Food festival to begin next week

Jane Rickards, TAIPEI, Taiwan, The China Post

Taiwan’s annual food festival kicks off next Thursday, with gourmet dining activities ranging from cooking classes with Taiwan’s famous chefs to savoring exotic alpine teas from Alishan.

This year the four-day Taipei Chinese Food Festival is larger than ever as it celebrates its 15th anniversary, with a total of 12 theme exhibitions and an overall focus on Taiwan’s regional foods

“Taiwan’s food has always been very good and we hope to introduce it to visitors,” said Chang Shuo-lao, Chairman of the Taiwan Visitor’s Association.

“We aim to integrate the resources from every region in Taiwan for the festival,” he said.

Visitors in the Papaya and Bamboo Shoot Dining section can listen to Taiwan folk music and feast on 96 different dishes, including cocktail treats, such as fresh scallops topped with caviar on a sauce made of Papaya, olive oil and lemon juice and Papaya prawn rolls featuring fresh prawns and slices of Papaya wrapped around mashed potatoes.

“Papaya can be prepared in a Japanese, Chinese or Western style,” said Wu Wen-chih, the head chef at Taichung’s New Palace, whose dishes feature in this section.

“Papaya has enzymes which can soften meat, making it taste better,” he said. At the nearby Mango Banquet section — which, like the Papaya and Bamboo Shoot Dining Section, has its own special section at the festival as part of a push to expand the markets for Taiwan farm produce — visitors can dine on 40 Mango dishes, such as Mango Lobster and Fillet Steak in Mushroom Mango sauce. Wu Sung-lien, an assistant professor in the department of Food and Nutrition in Taichung’s Hung Kuang University, who works in this section, praised the humble mango for its creamy texture, saying it could give the texture of oil to a dish without adding on calories. “Its a healthy food suitable for summer,” he said.

Visitors can also taste homemade Taiwan coffee and watch Yunlin traditional puppet theater in the “Taiwan, Homeland of Coffee, a tour of Yunlin” section. This section celebrates a government project, encouraging the growth of African Arabica beans in the hills of Huasheng, Yunlin County.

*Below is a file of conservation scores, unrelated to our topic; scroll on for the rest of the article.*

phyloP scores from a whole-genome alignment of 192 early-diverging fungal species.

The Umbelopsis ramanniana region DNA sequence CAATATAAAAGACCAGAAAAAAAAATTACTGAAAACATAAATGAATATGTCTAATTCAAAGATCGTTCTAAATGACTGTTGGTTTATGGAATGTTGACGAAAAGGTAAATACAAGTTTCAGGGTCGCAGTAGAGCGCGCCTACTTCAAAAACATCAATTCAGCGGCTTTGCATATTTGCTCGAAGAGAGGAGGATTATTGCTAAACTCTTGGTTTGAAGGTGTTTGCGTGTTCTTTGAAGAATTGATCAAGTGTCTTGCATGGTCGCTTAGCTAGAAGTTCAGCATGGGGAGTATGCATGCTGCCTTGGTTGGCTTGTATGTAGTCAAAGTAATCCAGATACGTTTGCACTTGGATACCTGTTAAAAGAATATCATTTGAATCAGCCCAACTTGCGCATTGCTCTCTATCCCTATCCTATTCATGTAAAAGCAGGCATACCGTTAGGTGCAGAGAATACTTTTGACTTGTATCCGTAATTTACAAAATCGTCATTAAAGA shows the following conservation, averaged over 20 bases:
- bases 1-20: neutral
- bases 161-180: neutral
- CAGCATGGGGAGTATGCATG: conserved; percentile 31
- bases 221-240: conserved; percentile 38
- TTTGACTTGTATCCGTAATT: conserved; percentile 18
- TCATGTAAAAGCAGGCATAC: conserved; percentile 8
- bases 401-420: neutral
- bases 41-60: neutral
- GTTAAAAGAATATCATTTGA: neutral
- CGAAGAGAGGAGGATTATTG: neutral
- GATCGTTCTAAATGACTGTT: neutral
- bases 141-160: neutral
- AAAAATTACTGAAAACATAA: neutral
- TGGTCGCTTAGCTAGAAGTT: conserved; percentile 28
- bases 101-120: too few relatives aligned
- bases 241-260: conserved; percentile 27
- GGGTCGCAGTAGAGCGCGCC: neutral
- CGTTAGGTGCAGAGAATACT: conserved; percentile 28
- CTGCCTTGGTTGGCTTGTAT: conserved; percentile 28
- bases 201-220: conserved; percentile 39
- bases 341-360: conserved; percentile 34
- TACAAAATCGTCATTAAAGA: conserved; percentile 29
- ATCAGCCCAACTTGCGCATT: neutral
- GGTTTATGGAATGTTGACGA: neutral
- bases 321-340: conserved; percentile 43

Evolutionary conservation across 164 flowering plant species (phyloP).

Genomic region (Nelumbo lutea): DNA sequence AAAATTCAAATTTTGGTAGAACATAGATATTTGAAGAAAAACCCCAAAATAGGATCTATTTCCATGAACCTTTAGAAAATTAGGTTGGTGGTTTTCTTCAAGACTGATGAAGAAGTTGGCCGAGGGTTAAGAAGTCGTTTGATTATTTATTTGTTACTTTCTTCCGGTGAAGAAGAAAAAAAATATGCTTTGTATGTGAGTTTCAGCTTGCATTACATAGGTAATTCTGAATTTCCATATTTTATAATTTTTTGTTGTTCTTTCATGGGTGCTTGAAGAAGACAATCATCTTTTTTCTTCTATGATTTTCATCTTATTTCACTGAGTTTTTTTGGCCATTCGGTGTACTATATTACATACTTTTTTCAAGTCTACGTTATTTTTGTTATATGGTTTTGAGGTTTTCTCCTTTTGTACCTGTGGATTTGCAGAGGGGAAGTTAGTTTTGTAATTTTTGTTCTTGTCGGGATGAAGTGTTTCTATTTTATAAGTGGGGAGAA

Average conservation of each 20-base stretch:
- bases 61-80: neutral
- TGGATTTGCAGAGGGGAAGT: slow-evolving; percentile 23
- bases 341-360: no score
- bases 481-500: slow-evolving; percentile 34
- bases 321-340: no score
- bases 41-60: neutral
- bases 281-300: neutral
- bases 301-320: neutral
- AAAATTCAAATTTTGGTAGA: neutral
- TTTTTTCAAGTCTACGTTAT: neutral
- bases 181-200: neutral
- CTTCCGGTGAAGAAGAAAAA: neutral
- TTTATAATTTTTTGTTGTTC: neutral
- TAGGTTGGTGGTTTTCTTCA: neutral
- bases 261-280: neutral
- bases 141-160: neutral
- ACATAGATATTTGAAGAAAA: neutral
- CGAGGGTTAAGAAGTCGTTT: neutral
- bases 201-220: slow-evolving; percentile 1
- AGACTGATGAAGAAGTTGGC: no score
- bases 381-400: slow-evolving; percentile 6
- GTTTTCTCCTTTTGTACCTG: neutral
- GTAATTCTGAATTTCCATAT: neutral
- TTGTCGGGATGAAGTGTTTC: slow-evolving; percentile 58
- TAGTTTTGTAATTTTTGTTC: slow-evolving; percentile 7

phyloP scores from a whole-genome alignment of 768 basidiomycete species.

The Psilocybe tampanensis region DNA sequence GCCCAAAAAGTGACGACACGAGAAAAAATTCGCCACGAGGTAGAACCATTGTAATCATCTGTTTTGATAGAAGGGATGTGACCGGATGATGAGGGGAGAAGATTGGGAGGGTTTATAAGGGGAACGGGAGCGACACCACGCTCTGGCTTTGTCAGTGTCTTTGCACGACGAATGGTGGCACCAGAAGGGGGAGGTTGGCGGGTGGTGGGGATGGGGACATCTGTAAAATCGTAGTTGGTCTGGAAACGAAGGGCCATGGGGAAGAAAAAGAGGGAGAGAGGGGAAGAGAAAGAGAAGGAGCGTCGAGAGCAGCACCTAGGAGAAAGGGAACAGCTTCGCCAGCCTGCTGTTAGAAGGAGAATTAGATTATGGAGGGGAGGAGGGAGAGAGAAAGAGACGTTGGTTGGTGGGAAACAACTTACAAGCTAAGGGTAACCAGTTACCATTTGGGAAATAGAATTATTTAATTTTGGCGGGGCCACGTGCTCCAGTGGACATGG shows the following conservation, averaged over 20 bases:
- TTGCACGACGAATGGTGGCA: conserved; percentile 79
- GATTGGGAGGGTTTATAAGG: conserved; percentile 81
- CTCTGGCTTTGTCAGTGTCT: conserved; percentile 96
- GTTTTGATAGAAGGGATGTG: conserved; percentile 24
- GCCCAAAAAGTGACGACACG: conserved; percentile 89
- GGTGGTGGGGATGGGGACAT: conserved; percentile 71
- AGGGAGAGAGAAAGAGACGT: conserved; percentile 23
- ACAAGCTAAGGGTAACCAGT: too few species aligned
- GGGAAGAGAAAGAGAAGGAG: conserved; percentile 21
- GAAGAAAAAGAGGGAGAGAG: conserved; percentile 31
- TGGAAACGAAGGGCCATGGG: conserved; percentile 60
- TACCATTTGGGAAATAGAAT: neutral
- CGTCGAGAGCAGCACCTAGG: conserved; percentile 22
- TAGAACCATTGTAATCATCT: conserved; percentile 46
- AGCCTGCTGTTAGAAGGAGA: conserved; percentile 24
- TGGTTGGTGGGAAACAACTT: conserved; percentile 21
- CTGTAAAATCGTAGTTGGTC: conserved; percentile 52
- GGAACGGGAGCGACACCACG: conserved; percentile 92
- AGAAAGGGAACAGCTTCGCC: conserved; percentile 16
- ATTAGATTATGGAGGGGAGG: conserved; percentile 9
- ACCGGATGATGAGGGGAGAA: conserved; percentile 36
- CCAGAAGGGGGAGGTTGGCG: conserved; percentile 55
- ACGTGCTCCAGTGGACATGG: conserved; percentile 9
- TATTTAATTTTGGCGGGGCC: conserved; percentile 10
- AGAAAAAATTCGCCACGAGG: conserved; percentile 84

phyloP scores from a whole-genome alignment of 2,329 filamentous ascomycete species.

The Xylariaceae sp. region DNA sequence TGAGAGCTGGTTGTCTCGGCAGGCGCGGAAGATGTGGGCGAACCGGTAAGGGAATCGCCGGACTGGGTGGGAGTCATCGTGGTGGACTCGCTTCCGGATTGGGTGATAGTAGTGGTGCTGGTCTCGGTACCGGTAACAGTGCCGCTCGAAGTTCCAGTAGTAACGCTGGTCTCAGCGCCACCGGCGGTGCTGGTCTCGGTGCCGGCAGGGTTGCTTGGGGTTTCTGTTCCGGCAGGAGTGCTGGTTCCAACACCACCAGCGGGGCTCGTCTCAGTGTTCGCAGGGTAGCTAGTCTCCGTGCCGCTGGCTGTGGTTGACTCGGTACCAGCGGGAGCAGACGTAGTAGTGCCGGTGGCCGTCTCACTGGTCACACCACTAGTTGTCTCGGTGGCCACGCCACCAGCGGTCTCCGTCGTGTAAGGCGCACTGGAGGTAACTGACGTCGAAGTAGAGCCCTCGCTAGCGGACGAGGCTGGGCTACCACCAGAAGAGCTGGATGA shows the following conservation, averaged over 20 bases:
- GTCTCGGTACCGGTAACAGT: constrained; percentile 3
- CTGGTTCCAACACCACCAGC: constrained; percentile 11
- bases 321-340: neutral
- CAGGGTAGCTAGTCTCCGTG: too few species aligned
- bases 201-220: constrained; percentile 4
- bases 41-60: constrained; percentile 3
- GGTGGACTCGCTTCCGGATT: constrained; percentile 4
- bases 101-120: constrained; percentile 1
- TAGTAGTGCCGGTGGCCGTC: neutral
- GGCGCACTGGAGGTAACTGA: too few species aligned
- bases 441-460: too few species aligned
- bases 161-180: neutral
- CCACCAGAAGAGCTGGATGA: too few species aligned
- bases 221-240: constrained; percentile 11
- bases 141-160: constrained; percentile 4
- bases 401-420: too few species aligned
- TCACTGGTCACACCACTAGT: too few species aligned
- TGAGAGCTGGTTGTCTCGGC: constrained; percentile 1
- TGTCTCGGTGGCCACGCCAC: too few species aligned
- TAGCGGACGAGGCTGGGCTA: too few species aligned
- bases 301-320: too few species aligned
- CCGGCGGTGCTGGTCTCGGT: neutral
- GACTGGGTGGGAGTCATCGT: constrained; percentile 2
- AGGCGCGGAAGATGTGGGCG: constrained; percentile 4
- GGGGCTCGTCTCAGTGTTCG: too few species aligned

There’s also the Alishan Alpine Tea Food Exhibit, which features 60 tea dishes ranging from fresh tea deep fried spring rolls to Teriyaki Oolong ribs. It also features a performance by Tsou Aboriginal dancers.

The Banquets of Hangzhou and Yangzhou section reveals politics is not a barrier to gourmet dining, with mainland Chinese chefs showing off 32 dishes from this area. The festival also features performances from acrobats from Shanxi Province.

There’s also a Star Chef Cooking Class with Taiwan’s leading chefs. Organizers said it is best to register early for this event.

Chinese chefs from Shanxi Province will demonstrate their particular style of noodle-making in the Cooking Skills Demonstration section while the Fun with Food section offers activities for visitors, such as competitions.

In the World Culinary Arts competition, Chinese cuisine chefs from Singapore, Hong Kong, Malaysia, Japan, Korea, Beijing and Taiwan will compete over the best way to make Chinese dishes, with the competition judged on their innovation and incorporation of Western styles and ingredients.

There will also be a food court, featuring Taiwanese snacks and a section where 13 of Taiwan’s best hotels and restaurants show off their most popular dishes.

Tickets cost NT$250 for adults and NT$150 for children. The festival runs from August 12 to 15, 900 a.m. to 500 p.m. at Exhibition Hall 1 of the Taipei World Trade Center. For further information go to